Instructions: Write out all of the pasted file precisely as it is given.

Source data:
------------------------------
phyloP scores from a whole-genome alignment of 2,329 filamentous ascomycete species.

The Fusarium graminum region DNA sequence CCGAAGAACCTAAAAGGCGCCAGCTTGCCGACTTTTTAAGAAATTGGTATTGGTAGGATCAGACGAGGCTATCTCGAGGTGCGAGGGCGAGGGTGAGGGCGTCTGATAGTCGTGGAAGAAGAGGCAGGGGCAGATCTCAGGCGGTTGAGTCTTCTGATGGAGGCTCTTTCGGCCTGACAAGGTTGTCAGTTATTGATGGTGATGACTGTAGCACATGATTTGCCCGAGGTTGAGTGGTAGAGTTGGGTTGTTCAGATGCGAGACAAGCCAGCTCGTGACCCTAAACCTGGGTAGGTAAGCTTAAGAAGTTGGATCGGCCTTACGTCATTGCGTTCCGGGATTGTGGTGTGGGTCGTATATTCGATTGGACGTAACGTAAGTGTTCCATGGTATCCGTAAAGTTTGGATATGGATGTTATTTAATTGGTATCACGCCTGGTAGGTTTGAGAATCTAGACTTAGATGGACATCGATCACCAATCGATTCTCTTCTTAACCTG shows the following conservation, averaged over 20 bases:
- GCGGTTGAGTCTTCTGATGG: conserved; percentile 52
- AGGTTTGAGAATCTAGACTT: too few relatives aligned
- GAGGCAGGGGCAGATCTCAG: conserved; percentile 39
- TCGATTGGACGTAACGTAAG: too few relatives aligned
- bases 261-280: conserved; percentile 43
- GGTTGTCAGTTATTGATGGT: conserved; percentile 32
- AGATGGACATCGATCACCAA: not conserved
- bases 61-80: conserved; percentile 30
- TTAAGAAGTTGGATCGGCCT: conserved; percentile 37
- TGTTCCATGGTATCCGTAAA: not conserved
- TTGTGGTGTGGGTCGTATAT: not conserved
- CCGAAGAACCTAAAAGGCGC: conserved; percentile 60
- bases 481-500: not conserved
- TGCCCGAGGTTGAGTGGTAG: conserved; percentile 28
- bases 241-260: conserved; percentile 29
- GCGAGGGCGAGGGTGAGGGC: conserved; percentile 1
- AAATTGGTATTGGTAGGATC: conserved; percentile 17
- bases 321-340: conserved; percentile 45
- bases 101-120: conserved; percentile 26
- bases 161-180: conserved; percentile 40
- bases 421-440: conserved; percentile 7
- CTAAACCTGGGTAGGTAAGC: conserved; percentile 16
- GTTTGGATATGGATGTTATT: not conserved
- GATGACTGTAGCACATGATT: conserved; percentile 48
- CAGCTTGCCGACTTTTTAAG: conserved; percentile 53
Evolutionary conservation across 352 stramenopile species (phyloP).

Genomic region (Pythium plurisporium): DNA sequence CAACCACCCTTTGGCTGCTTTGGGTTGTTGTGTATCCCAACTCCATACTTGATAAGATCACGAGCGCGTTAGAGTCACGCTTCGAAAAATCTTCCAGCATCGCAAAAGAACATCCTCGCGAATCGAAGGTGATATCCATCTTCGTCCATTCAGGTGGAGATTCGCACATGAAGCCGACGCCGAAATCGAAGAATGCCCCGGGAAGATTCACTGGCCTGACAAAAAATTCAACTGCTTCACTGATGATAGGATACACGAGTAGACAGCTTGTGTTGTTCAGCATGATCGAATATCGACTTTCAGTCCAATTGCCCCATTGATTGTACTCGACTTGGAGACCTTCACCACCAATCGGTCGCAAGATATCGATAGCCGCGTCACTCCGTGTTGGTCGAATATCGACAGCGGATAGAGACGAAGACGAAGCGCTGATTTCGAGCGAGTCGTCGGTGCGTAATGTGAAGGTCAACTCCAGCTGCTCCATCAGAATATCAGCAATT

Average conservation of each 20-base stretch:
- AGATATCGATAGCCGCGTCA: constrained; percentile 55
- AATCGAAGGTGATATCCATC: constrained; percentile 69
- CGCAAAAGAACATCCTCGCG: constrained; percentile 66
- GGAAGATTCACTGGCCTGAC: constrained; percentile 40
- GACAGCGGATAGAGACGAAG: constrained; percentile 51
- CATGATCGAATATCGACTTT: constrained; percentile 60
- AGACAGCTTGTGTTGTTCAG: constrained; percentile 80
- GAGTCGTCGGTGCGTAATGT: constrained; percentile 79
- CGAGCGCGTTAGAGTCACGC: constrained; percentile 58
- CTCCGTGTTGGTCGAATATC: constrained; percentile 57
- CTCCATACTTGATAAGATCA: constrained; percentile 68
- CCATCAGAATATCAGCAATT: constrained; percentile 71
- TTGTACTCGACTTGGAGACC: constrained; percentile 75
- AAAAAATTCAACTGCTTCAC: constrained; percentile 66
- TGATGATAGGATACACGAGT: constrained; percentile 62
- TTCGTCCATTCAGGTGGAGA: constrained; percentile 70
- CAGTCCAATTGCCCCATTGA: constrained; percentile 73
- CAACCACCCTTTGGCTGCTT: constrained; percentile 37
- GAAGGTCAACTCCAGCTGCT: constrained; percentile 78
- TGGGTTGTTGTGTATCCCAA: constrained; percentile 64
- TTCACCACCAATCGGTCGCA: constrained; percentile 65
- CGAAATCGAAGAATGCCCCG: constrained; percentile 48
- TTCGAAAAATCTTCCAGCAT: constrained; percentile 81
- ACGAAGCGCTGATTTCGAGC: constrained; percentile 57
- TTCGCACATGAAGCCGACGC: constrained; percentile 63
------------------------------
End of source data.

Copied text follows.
phyloP scores from a whole-genome alignment of 2,329 filamentous ascomycete species.

The Fusarium graminum region DNA sequence CCGAAGAACCTAAAAGGCGCCAGCTTGCCGACTTTTTAAGAAATTGGTATTGGTAGGATCAGACGAGGCTATCTCGAGGTGCGAGGGCGAGGGTGAGGGCGTCTGATAGTCGTGGAAGAAGAGGCAGGGGCAGATCTCAGGCGGTTGAGTCTTCTGATGGAGGCTCTTTCGGCCTGACAAGGTTGTCAGTTATTGATGGTGATGACTGTAGCACATGATTTGCCCGAGGTTGAGTGGTAGAGTTGGGTTGTTCAGATGCGAGACAAGCCAGCTCGTGACCCTAAACCTGGGTAGGTAAGCTTAAGAAGTTGGATCGGCCTTACGTCATTGCGTTCCGGGATTGTGGTGTGGGTCGTATATTCGATTGGACGTAACGTAAGTGTTCCATGGTATCCGTAAAGTTTGGATATGGATGTTATTTAATTGGTATCACGCCTGGTAGGTTTGAGAATCTAGACTTAGATGGACATCGATCACCAATCGATTCTCTTCTTAACCTG shows the following conservation, averaged over 20 bases:
- GCGGTTGAGTCTTCTGATGG: conserved; percentile 52
- AGGTTTGAGAATCTAGACTT: too few relatives aligned
- GAGGCAGGGGCAGATCTCAG: conserved; percentile 39
- TCGATTGGACGTAACGTAAG: too few relatives aligned
- bases 261-280: conserved; percentile 43
- GGTTGTCAGTTATTGATGGT: conserved; percentile 32
- AGATGGACATCGATCACCAA: not conserved
- bases 61-80: conserved; percentile 30
- TTAAGAAGTTGGATCGGCCT: conserved; percentile 37
- TGTTCCATGGTATCCGTAAA: not conserved
- TTGTGGTGTGGGTCGTATAT: not conserved
- CCGAAGAACCTAAAAGGCGC: conserved; percentile 60
- bases 481-500: not conserved
- TGCCCGAGGTTGAGTGGTAG: conserved; percentile 28
- bases 241-260: conserved; percentile 29
- GCGAGGGCGAGGGTGAGGGC: conserved; percentile 1
- AAATTGGTATTGGTAGGATC: conserved; percentile 17
- bases 321-340: conserved; percentile 45
- bases 101-120: conserved; percentile 26
- bases 161-180: conserved; percentile 40
- bases 421-440: conserved; percentile 7
- CTAAACCTGGGTAGGTAAGC: conserved; percentile 16
- GTTTGGATATGGATGTTATT: not conserved
- GATGACTGTAGCACATGATT: conserved; percentile 48
- CAGCTTGCCGACTTTTTAAG: conserved; percentile 53
Evolutionary conservation across 352 stramenopile species (phyloP).

Genomic region (Pythium plurisporium): DNA sequence CAACCACCCTTTGGCTGCTTTGGGTTGTTGTGTATCCCAACTCCATACTTGATAAGATCACGAGCGCGTTAGAGTCACGCTTCGAAAAATCTTCCAGCATCGCAAAAGAACATCCTCGCGAATCGAAGGTGATATCCATCTTCGTCCATTCAGGTGGAGATTCGCACATGAAGCCGACGCCGAAATCGAAGAATGCCCCGGGAAGATTCACTGGCCTGACAAAAAATTCAACTGCTTCACTGATGATAGGATACACGAGTAGACAGCTTGTGTTGTTCAGCATGATCGAATATCGACTTTCAGTCCAATTGCCCCATTGATTGTACTCGACTTGGAGACCTTCACCACCAATCGGTCGCAAGATATCGATAGCCGCGTCACTCCGTGTTGGTCGAATATCGACAGCGGATAGAGACGAAGACGAAGCGCTGATTTCGAGCGAGTCGTCGGTGCGTAATGTGAAGGTCAACTCCAGCTGCTCCATCAGAATATCAGCAATT

Average conservation of each 20-base stretch:
- AGATATCGATAGCCGCGTCA: constrained; percentile 55
- AATCGAAGGTGATATCCATC: constrained; percentile 69
- CGCAAAAGAACATCCTCGCG: constrained; percentile 66
- GGAAGATTCACTGGCCTGAC: constrained; percentile 40
- GACAGCGGATAGAGACGAAG: constrained; percentile 51
- CATGATCGAATATCGACTTT: constrained; percentile 60
- AGACAGCTTGTGTTGTTCAG: constrained; percentile 80
- GAGTCGTCGGTGCGTAATGT: constrained; percentile 79
- CGAGCGCGTTAGAGTCACGC: constrained; percentile 58
- CTCCGTGTTGGTCGAATATC: constrained; percentile 57
- CTCCATACTTGATAAGATCA: constrained; percentile 68
- CCATCAGAATATCAGCAATT: constrained; percentile 71
- TTGTACTCGACTTGGAGACC: constrained; percentile 75
- AAAAAATTCAACTGCTTCAC: constrained; percentile 66
- TGATGATAGGATACACGAGT: constrained; percentile 62
- TTCGTCCATTCAGGTGGAGA: constrained; percentile 70
- CAGTCCAATTGCCCCATTGA: constrained; percentile 73
- CAACCACCCTTTGGCTGCTT: constrained; percentile 37
- GAAGGTCAACTCCAGCTGCT: constrained; percentile 78
- TGGGTTGTTGTGTATCCCAA: constrained; percentile 64
- TTCACCACCAATCGGTCGCA: constrained; percentile 65
- CGAAATCGAAGAATGCCCCG: constrained; percentile 48
- TTCGAAAAATCTTCCAGCAT: constrained; percentile 81
- ACGAAGCGCTGATTTCGAGC: constrained; percentile 57
- TTCGCACATGAAGCCGACGC: constrained; percentile 63